New findings raise more concerns over Bisphenol A
A research study published in December 2009 has caused a division of opinion between the French Minister of Health and the Minister for Ecology. The Health Minister had decided against a ban on baby feeding bottles containing Bisphenol A (BPA), but the Minister for Ecology has demanded a re-evaluation of the risks, following the results of research on the effect of BPA on human intestinal cells.
Municipal crèches in Paris and several French cities have already imposed a ban on polycarbonate feeding bottles containing BPA, a chemical food contaminant that is an endocrine disruptor that can mimic female estrogens, the female hormones that play a vital role in the development of the brain and of reproductive and cardiovascular systems. The linings of cans of powdered baby milks and baby foods may also contain BPA.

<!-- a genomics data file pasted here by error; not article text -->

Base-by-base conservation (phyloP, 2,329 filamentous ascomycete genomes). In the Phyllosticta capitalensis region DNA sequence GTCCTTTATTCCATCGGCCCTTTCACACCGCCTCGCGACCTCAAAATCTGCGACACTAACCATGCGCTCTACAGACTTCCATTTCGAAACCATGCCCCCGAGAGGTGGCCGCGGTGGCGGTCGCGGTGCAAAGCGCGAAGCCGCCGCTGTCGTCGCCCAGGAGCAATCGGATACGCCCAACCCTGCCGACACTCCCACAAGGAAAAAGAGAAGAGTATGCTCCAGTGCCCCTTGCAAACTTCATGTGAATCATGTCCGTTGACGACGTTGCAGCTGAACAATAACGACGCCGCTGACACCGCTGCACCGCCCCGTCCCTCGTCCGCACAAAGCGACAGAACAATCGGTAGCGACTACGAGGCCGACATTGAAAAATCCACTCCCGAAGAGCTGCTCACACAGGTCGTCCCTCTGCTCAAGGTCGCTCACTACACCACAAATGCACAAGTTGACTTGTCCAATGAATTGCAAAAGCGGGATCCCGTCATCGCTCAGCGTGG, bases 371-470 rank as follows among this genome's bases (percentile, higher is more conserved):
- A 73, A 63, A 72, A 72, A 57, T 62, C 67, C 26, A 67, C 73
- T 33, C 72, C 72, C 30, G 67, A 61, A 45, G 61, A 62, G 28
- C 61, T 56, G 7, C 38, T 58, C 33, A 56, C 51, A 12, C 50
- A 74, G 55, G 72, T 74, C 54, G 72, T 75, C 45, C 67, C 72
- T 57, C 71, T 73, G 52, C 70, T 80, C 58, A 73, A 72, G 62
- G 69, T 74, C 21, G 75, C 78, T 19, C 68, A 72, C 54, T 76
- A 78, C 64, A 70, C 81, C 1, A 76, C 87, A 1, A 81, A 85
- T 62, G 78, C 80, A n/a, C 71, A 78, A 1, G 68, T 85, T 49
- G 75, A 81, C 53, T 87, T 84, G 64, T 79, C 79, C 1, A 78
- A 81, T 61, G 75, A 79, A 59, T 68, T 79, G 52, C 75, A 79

Most research into the harmful effects of BPA has been carried out on mice and rats, but the study in France conducted by the Food Toxicology Department of the National Institute for Agricultural Research, INRA, examined both rodents and cultured human intestinal cells. The results showed the effects of endocrine disruptors from food sources and demonstrated the intestine’s great sensitivity to BPA. The contaminant affects human intestinal permeability, limiting the natural exchange in the intestinal walls and contributing to water retention in the body. In female rodents, the scientists postulated that BPA may increase the risk of inflammatory gut diseases, because it may hinder the development of intestinal immune defences.
In English: http://www.international.inra.fr/press/bisphenol_a_affects_intestinal_function
And in French: http://www.inra.fr/presse/action_bisphenola_sur_intestin_demontree